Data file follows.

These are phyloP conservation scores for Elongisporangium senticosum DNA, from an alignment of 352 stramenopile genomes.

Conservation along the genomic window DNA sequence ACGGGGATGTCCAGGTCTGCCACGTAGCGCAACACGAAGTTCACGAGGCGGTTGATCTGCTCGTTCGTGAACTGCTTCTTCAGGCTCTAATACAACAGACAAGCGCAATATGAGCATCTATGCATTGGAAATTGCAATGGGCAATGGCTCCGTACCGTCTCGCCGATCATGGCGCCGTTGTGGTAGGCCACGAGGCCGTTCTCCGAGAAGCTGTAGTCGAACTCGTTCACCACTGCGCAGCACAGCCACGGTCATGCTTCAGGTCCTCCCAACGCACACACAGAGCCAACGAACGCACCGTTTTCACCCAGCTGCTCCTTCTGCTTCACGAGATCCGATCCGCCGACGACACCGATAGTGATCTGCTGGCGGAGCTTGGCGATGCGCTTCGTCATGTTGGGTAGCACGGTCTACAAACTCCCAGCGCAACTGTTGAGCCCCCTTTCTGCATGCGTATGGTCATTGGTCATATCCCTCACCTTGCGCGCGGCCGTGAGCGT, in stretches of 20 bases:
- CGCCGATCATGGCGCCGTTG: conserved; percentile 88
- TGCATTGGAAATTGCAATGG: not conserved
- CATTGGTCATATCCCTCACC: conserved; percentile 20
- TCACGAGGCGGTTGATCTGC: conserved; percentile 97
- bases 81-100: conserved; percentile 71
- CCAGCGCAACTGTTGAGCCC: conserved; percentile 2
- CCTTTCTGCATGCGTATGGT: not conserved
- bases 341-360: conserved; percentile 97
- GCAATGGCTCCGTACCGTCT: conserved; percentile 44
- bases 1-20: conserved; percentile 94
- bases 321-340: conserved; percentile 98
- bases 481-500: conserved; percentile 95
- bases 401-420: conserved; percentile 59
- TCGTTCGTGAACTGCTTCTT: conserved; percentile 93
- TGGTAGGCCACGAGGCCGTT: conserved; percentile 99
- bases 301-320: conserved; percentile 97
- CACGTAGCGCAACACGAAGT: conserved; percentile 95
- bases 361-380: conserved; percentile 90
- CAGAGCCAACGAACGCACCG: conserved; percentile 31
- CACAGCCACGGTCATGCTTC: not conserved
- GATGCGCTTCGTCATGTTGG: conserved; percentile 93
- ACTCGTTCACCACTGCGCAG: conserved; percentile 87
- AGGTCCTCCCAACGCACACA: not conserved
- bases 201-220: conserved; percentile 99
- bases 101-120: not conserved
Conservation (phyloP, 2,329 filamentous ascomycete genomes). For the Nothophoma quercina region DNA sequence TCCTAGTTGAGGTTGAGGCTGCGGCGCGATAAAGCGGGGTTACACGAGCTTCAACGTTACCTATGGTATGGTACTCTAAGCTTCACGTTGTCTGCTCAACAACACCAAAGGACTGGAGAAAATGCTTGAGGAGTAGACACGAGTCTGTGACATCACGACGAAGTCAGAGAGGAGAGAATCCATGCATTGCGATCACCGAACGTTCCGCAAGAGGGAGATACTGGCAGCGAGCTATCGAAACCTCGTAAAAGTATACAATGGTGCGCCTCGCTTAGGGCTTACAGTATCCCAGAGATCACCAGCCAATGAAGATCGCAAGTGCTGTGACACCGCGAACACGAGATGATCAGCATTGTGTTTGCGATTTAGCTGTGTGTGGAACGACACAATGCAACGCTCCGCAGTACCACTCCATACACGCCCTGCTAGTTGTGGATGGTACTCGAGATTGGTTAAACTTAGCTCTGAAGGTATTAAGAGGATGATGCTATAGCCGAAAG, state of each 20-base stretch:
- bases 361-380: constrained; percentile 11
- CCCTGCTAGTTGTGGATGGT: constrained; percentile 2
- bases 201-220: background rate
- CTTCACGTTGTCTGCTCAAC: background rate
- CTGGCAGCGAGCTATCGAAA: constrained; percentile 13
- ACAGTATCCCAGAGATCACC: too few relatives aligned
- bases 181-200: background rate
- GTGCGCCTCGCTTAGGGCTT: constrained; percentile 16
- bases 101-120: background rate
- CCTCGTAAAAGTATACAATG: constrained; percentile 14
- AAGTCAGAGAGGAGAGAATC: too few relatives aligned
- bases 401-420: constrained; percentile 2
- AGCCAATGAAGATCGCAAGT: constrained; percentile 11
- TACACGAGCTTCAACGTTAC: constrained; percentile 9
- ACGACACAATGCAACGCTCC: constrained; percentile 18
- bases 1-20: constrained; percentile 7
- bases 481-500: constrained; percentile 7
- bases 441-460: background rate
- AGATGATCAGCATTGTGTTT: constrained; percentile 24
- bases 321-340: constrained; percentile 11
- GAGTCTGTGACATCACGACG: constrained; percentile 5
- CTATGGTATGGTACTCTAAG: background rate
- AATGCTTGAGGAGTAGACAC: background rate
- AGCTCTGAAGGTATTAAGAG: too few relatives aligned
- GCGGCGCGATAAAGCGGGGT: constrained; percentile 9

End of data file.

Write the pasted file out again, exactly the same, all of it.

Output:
These are phyloP conservation scores for Elongisporangium senticosum DNA, from an alignment of 352 stramenopile genomes.

Conservation along the genomic window DNA sequence ACGGGGATGTCCAGGTCTGCCACGTAGCGCAACACGAAGTTCACGAGGCGGTTGATCTGCTCGTTCGTGAACTGCTTCTTCAGGCTCTAATACAACAGACAAGCGCAATATGAGCATCTATGCATTGGAAATTGCAATGGGCAATGGCTCCGTACCGTCTCGCCGATCATGGCGCCGTTGTGGTAGGCCACGAGGCCGTTCTCCGAGAAGCTGTAGTCGAACTCGTTCACCACTGCGCAGCACAGCCACGGTCATGCTTCAGGTCCTCCCAACGCACACACAGAGCCAACGAACGCACCGTTTTCACCCAGCTGCTCCTTCTGCTTCACGAGATCCGATCCGCCGACGACACCGATAGTGATCTGCTGGCGGAGCTTGGCGATGCGCTTCGTCATGTTGGGTAGCACGGTCTACAAACTCCCAGCGCAACTGTTGAGCCCCCTTTCTGCATGCGTATGGTCATTGGTCATATCCCTCACCTTGCGCGCGGCCGTGAGCGT, in stretches of 20 bases:
- CGCCGATCATGGCGCCGTTG: conserved; percentile 88
- TGCATTGGAAATTGCAATGG: not conserved
- CATTGGTCATATCCCTCACC: conserved; percentile 20
- TCACGAGGCGGTTGATCTGC: conserved; percentile 97
- bases 81-100: conserved; percentile 71
- CCAGCGCAACTGTTGAGCCC: conserved; percentile 2
- CCTTTCTGCATGCGTATGGT: not conserved
- bases 341-360: conserved; percentile 97
- GCAATGGCTCCGTACCGTCT: conserved; percentile 44
- bases 1-20: conserved; percentile 94
- bases 321-340: conserved; percentile 98
- bases 481-500: conserved; percentile 95
- bases 401-420: conserved; percentile 59
- TCGTTCGTGAACTGCTTCTT: conserved; percentile 93
- TGGTAGGCCACGAGGCCGTT: conserved; percentile 99
- bases 301-320: conserved; percentile 97
- CACGTAGCGCAACACGAAGT: conserved; percentile 95
- bases 361-380: conserved; percentile 90
- CAGAGCCAACGAACGCACCG: conserved; percentile 31
- CACAGCCACGGTCATGCTTC: not conserved
- GATGCGCTTCGTCATGTTGG: conserved; percentile 93
- ACTCGTTCACCACTGCGCAG: conserved; percentile 87
- AGGTCCTCCCAACGCACACA: not conserved
- bases 201-220: conserved; percentile 99
- bases 101-120: not conserved
Conservation (phyloP, 2,329 filamentous ascomycete genomes). For the Nothophoma quercina region DNA sequence TCCTAGTTGAGGTTGAGGCTGCGGCGCGATAAAGCGGGGTTACACGAGCTTCAACGTTACCTATGGTATGGTACTCTAAGCTTCACGTTGTCTGCTCAACAACACCAAAGGACTGGAGAAAATGCTTGAGGAGTAGACACGAGTCTGTGACATCACGACGAAGTCAGAGAGGAGAGAATCCATGCATTGCGATCACCGAACGTTCCGCAAGAGGGAGATACTGGCAGCGAGCTATCGAAACCTCGTAAAAGTATACAATGGTGCGCCTCGCTTAGGGCTTACAGTATCCCAGAGATCACCAGCCAATGAAGATCGCAAGTGCTGTGACACCGCGAACACGAGATGATCAGCATTGTGTTTGCGATTTAGCTGTGTGTGGAACGACACAATGCAACGCTCCGCAGTACCACTCCATACACGCCCTGCTAGTTGTGGATGGTACTCGAGATTGGTTAAACTTAGCTCTGAAGGTATTAAGAGGATGATGCTATAGCCGAAAG, state of each 20-base stretch:
- bases 361-380: constrained; percentile 11
- CCCTGCTAGTTGTGGATGGT: constrained; percentile 2
- bases 201-220: background rate
- CTTCACGTTGTCTGCTCAAC: background rate
- CTGGCAGCGAGCTATCGAAA: constrained; percentile 13
- ACAGTATCCCAGAGATCACC: too few relatives aligned
- bases 181-200: background rate
- GTGCGCCTCGCTTAGGGCTT: constrained; percentile 16
- bases 101-120: background rate
- CCTCGTAAAAGTATACAATG: constrained; percentile 14
- AAGTCAGAGAGGAGAGAATC: too few relatives aligned
- bases 401-420: constrained; percentile 2
- AGCCAATGAAGATCGCAAGT: constrained; percentile 11
- TACACGAGCTTCAACGTTAC: constrained; percentile 9
- ACGACACAATGCAACGCTCC: constrained; percentile 18
- bases 1-20: constrained; percentile 7
- bases 481-500: constrained; percentile 7
- bases 441-460: background rate
- AGATGATCAGCATTGTGTTT: constrained; percentile 24
- bases 321-340: constrained; percentile 11
- GAGTCTGTGACATCACGACG: constrained; percentile 5
- CTATGGTATGGTACTCTAAG: background rate
- AATGCTTGAGGAGTAGACAC: background rate
- AGCTCTGAAGGTATTAAGAG: too few relatives aligned
- GCGGCGCGATAAAGCGGGGT: constrained; percentile 9